Not a week passes without my getting an email that is some variation on the following:
I’m setting up a new computer for color correction, but I don’t know which monitor to buy for grading, and your book recommends broadcast displays that are out of my price range.
Sometimes folks are asking for recommendations of affordable color-critical monitors because they’re trying to set up a budget suite. Other times the request is for a learning workstation that’s good for getting started.
Whatever the reason, there are a bewildering array of monitoring choices currently available, and many of them are incredibly expensive. However, there are some affordably priced solutions that are available (relatively speaking) that will do the job, and here are three of the ones that have risen to the top over the last couple of years
HP DreamColor Monitor—In my opinion, the most economical monitor that can do Rec. 709 accurately is currently the HP DreamColor monitor, connected via HD-SDI (out of whatever video output interface you’re using) using Blackmagic’s HDLink DisplayPort adapter (HD-SDI out of your computer, DisplayPort into the DreamColor). The panel is 10-bit, and if you’ve set it up correctly it’s color-critical with blacks that are decently deep enough (at least for an LCD-based display). You will want to get the optional calibration probe to keep it on the straight and narrow. I know at least one professional colorist who’s using this as the monitor for his home system who quite likes it. Link.
Flanders Scientific LM-2461W—For a couple thousand more, you can also get into a Flanders Scientific broadcast monitor, for even higher quality monitoring. It’s got HD-SDI built in, so no signal conversion is necessary, and these monitors come pre-calibrated from the factory with impeccable settings; it’s the favored monitor of several of my grading colleagues, and I’ve been impressed overall. It also has more settings that make it appropriate for a professional broadcast suite, however it’s still quite affordable. Link.
Added 3/20/11—Just got wind that this model is about to be upgraded to the LM-2461W, with even better calibration from the factory, built-in 3G HD-SDI, remote control software, and other cool enhancements. Check out Walter Biscardi’s interview.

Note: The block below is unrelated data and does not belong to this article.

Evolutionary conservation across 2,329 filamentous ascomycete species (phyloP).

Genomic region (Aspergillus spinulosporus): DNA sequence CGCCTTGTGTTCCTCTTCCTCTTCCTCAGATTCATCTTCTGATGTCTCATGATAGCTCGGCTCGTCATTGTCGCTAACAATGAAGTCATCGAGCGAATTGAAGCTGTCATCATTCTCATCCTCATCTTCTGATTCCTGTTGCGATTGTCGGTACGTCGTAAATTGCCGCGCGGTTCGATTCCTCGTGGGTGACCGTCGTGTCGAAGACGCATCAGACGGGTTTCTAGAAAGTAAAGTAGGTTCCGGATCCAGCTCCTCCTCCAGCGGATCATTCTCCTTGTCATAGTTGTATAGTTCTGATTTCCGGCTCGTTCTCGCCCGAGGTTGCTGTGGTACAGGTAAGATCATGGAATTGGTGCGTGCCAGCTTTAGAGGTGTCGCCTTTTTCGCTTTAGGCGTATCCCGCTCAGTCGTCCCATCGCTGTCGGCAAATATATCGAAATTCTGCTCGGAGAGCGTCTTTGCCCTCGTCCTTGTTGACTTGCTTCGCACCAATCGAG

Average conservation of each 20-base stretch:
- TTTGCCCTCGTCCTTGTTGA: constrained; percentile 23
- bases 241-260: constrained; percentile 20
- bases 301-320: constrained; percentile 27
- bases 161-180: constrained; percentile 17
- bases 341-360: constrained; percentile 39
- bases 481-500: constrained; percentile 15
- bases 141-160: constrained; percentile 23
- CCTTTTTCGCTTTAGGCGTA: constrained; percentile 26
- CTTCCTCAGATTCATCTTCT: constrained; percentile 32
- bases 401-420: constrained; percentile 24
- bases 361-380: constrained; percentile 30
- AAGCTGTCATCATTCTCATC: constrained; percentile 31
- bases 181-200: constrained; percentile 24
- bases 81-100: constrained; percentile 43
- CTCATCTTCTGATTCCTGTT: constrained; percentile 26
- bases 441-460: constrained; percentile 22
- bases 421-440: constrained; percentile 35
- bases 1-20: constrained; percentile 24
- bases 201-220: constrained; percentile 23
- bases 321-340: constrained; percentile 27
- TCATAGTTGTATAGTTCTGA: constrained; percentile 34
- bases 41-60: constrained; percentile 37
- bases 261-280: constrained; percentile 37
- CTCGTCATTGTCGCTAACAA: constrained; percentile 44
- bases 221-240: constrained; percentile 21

Panasonic Viera TC-P50VT25 (since superseded by the TC-P55VT30 VIERA)—The other possibility is to use a THX-rated Panasonic Plasma display. In fact, externally-calibrated Panasonic plasmas have been appearing in many professional grading suites. While there are many Panasonic models available (and the comparable models are updated every year), the previous year’s model was a recommendation from my colleague Robbie Carman. Forget about this monitor being 3D capable, what’s important is that it has both a THX mode and ISFccc rating for calibration. This just means all the controls are there for accurate calibration to the Rec. 709 HD standard. If you’re on a budget, you can have it calibrated using the services of a qualified THX video calibrator, running a signal to it via an HD-SDI to HDMI convertor (such as the BlackMagic HDlink Pro or the AJA HI5). Make sure the calibrator has references, though, because an unqualified calibrator will simply make a hash of things. You want measured Rec 709, not “uncle joe’s home theater settings.” The more professional solution to calibrating your plasma would be to buy a probe and calibration software to generate a 3D LUT of your own to load into either an HDLink or Cine-Tal Davio (either of which can apply a LUT transform to the video signal for calibration), but that will cost more. Link to the TV. Link to my article about 3D LUT calibration.
So these are the most budget-friendly monitoring options that I can wholeheartedly recommend. Please keep in mind that these aren’t all the options that are available, technology marches on and new monitors appear every year, so I encourage you to continue doing your own research.
Just remember, you get what you pay for. When it comes to color-critical monitoring for color correction and grading for broadcast or cinema, if you can’t accurately see the signal you’re adjusting, you can’t do the job. Do yourself a favor and get a good monitor.
Another Added Note—I’m amazed that folks are still referencing this article, as it’s going on two years old now, which is ancient in the fast-moving world of color critical displays. Check the comments for some interesting updates and back and forth, and check my more recent article about What Display Should I Buy which, while not making more specific recommendations, suggests how you should go about evaluating what type of display is best for your needs.